The game was developed using Construct 2 and while the production workflow went very smoothly, it was kinda troublesome to fully exploit HTML5’s flexibility to deliver the game on multiple platforms and operating systems, since performance still varies significantly across browsers and devices. Eventually, we decided to focus only on PC desktop browsers, iOS (with the game ported by using Ludei’s CocoonJS) and also give a shot at the new upcoming Tizen platform, while temporarily leaving others behind due to lack of time for organizing proper testing.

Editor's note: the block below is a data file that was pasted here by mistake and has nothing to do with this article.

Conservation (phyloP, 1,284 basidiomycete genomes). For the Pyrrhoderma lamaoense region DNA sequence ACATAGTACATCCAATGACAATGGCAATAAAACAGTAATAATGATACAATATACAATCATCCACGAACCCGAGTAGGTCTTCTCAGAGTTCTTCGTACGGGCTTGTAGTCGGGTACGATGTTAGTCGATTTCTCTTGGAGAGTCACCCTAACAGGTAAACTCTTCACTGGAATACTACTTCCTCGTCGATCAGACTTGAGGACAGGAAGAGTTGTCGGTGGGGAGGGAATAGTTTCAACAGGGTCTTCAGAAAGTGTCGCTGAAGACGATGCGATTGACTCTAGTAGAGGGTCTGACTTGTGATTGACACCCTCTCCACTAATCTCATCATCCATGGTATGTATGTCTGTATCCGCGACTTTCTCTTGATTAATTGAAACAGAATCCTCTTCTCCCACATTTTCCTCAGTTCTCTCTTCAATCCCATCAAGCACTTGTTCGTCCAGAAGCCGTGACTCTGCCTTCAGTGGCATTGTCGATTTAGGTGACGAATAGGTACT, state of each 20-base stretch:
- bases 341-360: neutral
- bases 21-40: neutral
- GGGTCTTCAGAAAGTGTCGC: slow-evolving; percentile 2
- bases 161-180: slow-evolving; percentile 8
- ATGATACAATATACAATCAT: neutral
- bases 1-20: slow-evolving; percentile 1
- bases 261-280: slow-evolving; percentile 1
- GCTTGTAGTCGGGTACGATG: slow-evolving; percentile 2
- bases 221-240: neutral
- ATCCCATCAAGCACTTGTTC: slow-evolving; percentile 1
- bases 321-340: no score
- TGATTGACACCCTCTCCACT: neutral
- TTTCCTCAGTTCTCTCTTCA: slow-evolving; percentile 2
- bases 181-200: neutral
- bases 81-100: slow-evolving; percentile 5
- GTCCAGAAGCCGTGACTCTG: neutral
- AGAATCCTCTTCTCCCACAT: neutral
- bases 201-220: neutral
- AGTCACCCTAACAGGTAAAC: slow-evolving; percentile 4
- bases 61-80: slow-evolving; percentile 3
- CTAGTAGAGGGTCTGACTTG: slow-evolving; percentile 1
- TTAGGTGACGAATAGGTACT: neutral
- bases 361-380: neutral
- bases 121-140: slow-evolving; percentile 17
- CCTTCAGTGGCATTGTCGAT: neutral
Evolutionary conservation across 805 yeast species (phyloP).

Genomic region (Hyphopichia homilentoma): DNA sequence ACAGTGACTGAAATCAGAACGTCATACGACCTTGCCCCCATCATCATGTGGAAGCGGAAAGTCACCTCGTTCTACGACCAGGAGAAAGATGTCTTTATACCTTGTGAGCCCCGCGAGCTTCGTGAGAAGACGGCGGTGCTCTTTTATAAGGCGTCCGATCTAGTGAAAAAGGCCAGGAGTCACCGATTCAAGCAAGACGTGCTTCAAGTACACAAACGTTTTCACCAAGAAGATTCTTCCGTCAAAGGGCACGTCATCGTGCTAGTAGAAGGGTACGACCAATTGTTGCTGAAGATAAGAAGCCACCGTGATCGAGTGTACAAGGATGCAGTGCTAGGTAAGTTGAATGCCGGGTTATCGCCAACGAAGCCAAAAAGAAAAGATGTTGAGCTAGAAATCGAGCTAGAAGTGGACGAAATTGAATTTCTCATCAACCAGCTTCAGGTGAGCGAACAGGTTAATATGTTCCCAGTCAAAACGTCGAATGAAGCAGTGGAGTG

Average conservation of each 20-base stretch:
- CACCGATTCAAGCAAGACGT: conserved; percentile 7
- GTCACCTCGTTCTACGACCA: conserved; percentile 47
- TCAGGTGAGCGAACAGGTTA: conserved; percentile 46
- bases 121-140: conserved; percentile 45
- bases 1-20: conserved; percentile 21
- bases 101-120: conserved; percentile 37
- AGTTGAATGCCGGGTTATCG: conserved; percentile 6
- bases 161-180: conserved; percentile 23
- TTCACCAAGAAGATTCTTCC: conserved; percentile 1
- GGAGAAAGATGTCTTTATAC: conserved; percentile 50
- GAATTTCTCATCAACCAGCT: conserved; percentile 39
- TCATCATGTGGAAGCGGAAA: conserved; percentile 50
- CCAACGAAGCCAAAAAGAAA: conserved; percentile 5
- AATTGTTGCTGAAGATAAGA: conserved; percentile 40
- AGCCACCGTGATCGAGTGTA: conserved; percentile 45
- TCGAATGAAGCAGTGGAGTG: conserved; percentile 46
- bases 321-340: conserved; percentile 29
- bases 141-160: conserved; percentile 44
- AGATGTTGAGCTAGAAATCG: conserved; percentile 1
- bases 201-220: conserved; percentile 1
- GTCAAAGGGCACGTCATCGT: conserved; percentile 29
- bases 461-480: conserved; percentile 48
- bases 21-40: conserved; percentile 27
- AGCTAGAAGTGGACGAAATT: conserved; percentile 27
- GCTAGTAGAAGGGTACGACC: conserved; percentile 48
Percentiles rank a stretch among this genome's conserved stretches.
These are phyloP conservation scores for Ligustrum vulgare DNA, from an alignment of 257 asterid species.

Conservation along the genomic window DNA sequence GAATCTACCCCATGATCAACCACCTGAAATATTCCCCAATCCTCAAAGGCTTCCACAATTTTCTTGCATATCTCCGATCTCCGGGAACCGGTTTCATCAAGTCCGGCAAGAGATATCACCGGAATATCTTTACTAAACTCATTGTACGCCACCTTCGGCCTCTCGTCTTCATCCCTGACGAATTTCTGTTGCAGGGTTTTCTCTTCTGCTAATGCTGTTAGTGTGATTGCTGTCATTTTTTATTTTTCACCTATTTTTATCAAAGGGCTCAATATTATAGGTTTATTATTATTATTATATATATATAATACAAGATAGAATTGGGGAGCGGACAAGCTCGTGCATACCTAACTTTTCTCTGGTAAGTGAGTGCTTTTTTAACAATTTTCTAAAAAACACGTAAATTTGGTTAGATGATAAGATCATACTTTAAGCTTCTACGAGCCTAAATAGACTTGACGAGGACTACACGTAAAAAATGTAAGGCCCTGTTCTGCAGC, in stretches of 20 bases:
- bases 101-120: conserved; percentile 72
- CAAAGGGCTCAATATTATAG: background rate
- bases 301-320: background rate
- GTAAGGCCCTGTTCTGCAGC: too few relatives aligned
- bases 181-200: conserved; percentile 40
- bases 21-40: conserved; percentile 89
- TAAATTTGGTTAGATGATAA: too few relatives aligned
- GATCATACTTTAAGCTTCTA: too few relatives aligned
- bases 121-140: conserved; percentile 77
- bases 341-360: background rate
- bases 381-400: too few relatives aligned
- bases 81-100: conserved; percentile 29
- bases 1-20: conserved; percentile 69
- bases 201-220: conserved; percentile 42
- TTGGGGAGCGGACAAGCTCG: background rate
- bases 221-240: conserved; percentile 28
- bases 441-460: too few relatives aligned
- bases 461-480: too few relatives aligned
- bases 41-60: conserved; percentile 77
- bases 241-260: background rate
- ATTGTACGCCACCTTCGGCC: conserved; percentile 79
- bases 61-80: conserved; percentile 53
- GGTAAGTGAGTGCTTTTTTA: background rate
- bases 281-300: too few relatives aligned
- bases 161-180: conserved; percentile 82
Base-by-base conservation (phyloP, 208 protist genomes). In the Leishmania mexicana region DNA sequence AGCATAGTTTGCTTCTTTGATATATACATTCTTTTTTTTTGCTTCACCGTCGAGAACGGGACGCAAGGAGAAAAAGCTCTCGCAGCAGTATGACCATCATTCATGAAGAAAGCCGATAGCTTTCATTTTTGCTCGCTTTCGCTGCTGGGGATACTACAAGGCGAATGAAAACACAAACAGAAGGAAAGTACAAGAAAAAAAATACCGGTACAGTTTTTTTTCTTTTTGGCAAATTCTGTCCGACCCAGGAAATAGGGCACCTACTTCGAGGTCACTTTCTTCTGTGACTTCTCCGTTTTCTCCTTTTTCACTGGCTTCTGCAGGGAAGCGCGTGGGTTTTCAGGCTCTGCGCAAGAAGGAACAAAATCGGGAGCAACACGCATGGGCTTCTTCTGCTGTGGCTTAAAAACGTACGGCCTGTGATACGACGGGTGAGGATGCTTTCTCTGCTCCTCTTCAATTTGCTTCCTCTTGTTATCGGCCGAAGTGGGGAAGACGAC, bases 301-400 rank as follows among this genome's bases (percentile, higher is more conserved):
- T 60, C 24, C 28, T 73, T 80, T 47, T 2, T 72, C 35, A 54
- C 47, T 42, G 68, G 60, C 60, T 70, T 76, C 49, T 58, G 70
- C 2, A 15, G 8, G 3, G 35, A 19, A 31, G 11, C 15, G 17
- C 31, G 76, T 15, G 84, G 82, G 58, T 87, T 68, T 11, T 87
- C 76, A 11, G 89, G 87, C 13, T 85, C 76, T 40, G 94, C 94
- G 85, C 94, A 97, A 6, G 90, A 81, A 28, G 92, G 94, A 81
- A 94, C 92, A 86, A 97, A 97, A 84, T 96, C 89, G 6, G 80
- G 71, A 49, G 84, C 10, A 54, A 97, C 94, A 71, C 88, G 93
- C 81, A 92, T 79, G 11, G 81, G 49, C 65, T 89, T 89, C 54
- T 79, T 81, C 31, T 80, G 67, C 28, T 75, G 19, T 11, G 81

Tizen caught our attention because releasing HTML5-based games on this platform is quite straightforward.

Tizen caught our attention because releasing HTML5-based games on this platform is quite straightforward. Besides, we developed the game while the Tizen million-dollar App Challenge was on, so we decided to give it a try. Naturally, we didn’t win anything, but are still curious to see how the game will perform next Christmas on these new devices.

Being a very small studio and completely lacking marketing muscles and distribution power, it was easy to predict discoverability would be an issue, and indeed it was. Secret Santa was released as freeware in the second half of November 2013. The web version running on and Facebook was the first to be launched, with iOS following soon afterwards.

Monetization was planned through ads on the web and voluntary donations through PayPal.